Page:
The maxim is ideal for the world of fashion: Perfection can best be discovered through reduction. As voiced by Coco Chanel--or actor Jaidee Forman speaking as Chanel from the Red Eye stage--this principle is less about the sex appeal of starvation than the flawlessness that can be achieved through stripping away excess. The sentiment may not be historically accurate: A press release for the play Coco has Forman explaining that the text of this one-woman show is "a theatrical presentation of my speculations about who I think [Chanel] was." But the entirety of this production seems seized by this minimalist passion. The stage, for example, consists of a curtain wrapped around a microphone, a swath of white cloth hanging from the rafters, an oversized letter C, and nothing else. As Forman performs, she often assumes poses that seem drawn from the pages of Forties haute couture magazines, and remains motionless but for a slight tapping of a toe or a stroking gesture with a hand.
Further, Forman seems to have gone through her script and stripped it bare, tossing out huge chunks of biography. This is not your usual one-woman show, in which an actor dramatically recounts the details of an extraordinary life. Details are scarce here: Forman touches on such things as a dead lover in Chanel's past and the enormous disappointment the designer felt at having her designs for Gone With the Wind rejected by Hollywood. But even these scenes, the play's closest renditions of straight biography, are curiously bald and abstracted. While talking about Gone With the Wind Forman wraps the hanging cloth around her torso and mimes the act of Scarlett O'Hara digging a turnip out of the parched soil outside Tara. Then, she wraps the hanging cloth tighter. She now repeats the performance, but the cloth constrains her so that she can hardly reach the ground to pull a turnip from it. Then she wraps the cloth tighter still, and now her Scarlett O'Hara seems trapped in a straitjacket, lunging pathetically toward a turnip she can no longer reach.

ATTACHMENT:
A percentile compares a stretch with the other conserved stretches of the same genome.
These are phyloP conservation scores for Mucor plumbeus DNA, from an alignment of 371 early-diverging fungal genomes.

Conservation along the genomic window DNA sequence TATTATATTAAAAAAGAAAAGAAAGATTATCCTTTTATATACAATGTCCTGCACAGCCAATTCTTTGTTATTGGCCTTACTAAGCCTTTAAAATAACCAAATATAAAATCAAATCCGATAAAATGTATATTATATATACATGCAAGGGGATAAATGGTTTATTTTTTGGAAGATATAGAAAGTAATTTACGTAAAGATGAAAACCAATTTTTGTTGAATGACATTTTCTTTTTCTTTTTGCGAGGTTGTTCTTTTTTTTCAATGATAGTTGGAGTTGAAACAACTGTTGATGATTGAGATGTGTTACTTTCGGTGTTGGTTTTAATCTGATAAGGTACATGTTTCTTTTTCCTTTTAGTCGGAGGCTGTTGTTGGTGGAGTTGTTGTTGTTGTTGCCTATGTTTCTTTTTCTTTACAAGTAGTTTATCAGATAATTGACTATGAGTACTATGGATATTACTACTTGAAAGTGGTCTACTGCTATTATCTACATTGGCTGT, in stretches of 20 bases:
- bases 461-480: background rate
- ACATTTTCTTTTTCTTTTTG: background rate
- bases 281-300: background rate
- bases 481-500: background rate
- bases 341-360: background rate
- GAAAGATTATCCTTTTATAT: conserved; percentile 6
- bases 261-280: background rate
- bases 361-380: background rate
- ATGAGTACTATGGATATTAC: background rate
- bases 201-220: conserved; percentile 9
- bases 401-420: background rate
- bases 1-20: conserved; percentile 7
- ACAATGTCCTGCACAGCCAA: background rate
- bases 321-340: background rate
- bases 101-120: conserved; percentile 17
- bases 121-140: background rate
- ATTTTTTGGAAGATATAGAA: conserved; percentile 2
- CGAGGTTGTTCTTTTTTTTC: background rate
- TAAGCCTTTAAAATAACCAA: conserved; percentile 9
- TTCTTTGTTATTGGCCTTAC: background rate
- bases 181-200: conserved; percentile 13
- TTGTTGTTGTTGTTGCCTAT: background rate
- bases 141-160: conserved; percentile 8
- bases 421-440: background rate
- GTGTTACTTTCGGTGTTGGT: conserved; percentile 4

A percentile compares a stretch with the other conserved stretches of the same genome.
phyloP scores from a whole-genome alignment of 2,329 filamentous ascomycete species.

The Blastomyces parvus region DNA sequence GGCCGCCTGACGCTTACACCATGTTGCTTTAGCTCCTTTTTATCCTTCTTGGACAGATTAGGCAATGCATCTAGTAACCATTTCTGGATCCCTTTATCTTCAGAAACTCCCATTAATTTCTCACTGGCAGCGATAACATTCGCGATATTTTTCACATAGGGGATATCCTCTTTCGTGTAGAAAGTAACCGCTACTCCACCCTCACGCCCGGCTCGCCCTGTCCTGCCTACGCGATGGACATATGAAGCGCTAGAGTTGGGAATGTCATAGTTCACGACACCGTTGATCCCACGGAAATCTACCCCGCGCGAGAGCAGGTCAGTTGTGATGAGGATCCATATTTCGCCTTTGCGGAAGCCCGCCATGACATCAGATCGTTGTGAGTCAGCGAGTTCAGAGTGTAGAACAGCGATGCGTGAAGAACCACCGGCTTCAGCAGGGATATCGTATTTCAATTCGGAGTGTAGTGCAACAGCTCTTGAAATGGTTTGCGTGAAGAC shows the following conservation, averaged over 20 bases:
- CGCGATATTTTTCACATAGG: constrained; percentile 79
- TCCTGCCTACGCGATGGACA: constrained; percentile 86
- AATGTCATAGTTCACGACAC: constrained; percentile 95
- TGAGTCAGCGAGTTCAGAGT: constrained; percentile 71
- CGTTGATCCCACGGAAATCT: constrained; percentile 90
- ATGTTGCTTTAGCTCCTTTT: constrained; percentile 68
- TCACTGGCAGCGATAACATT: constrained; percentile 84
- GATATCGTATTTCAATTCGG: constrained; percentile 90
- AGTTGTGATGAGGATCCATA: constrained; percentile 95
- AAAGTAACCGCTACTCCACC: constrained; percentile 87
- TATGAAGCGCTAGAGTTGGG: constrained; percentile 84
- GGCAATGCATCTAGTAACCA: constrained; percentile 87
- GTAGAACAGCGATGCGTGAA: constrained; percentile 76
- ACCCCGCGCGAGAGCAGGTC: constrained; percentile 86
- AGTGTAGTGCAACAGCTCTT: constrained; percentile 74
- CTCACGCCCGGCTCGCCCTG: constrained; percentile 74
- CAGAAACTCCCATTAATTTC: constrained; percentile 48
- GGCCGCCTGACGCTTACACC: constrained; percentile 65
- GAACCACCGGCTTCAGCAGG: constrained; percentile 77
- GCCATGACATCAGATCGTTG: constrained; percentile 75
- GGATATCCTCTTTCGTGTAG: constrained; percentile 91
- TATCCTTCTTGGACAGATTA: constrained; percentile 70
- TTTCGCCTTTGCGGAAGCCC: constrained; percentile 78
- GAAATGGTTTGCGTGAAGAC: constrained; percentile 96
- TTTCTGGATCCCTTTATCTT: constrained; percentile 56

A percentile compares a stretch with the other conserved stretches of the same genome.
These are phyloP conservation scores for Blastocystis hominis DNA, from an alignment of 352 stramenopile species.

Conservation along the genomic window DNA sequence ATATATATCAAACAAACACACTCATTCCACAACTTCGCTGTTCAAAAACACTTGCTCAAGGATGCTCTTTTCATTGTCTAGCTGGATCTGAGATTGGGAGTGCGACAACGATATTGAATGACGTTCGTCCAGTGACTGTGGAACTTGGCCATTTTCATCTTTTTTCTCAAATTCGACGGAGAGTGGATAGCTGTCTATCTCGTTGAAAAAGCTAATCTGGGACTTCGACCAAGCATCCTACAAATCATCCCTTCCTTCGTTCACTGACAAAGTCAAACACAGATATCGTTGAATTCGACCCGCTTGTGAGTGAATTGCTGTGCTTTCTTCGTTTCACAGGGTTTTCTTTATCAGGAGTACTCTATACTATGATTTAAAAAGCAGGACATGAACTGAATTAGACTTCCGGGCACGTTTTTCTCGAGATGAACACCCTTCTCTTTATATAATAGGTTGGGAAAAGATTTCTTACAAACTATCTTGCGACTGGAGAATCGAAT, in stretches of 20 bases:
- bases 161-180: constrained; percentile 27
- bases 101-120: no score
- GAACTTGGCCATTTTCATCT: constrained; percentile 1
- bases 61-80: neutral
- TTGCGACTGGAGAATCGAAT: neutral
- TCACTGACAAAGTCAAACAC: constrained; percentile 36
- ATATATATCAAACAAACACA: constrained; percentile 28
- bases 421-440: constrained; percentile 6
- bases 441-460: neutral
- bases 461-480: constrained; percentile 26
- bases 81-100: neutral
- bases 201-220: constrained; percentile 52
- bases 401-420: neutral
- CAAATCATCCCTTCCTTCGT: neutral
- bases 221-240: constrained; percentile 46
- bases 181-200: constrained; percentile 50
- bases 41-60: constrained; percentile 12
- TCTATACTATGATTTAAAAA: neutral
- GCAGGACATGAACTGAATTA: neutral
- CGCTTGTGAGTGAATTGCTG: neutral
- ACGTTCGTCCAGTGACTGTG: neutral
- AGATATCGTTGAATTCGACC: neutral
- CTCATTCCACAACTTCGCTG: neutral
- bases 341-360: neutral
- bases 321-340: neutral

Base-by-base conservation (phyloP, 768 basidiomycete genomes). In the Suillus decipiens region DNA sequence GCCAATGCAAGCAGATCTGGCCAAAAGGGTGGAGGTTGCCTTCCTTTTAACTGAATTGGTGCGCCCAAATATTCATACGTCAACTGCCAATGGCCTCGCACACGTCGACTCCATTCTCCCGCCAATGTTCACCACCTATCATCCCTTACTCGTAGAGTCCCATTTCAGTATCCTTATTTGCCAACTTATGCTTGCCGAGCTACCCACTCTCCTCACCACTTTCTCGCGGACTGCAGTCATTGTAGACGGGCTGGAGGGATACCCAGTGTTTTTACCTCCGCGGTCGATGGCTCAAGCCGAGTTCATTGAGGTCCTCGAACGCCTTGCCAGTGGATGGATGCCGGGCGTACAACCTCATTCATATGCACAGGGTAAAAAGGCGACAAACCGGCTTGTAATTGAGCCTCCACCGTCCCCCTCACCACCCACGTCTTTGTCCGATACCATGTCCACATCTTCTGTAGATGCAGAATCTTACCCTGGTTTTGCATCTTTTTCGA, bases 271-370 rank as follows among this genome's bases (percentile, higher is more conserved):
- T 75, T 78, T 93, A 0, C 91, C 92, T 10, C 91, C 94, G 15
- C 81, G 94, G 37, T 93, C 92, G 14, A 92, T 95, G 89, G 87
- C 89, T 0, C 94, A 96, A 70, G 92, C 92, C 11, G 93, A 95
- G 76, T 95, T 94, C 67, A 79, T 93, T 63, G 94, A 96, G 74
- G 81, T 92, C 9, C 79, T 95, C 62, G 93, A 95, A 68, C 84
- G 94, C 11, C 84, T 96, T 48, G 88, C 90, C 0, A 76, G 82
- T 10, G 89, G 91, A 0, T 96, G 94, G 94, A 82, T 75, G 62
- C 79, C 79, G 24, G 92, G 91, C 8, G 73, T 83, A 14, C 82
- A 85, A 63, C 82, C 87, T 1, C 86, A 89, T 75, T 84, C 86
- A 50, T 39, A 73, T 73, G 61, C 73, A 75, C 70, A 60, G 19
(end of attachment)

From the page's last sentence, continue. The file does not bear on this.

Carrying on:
Although Forman wrote this show on her own and developed it outside the auspices of 15 Head, the theater company in which Forman is an artistic associate, this production is presented by the company and directed by Julia Fischer, the company's cofounder. And it's no surprise, as even if Coco did not bear the 15 Head logo on its program, the arch, elegant stylization of the production would feel familiar. 15 Head's most recent play, The Insatiate Countess, likewise seemed built around subtle, careful gestures and near-bare stages. Countess featured stylized love scenes in which lovers passed their heads and arms through harsh beams of light while muttering sweet nothings to each other. Forman also finds herself in harsh beams of light, and also finds herself muttering, but there is little love in this story. "Lord knows I wanted love," she declares, "but the moment I had to choose between a man and my dresses, I chose my dresses."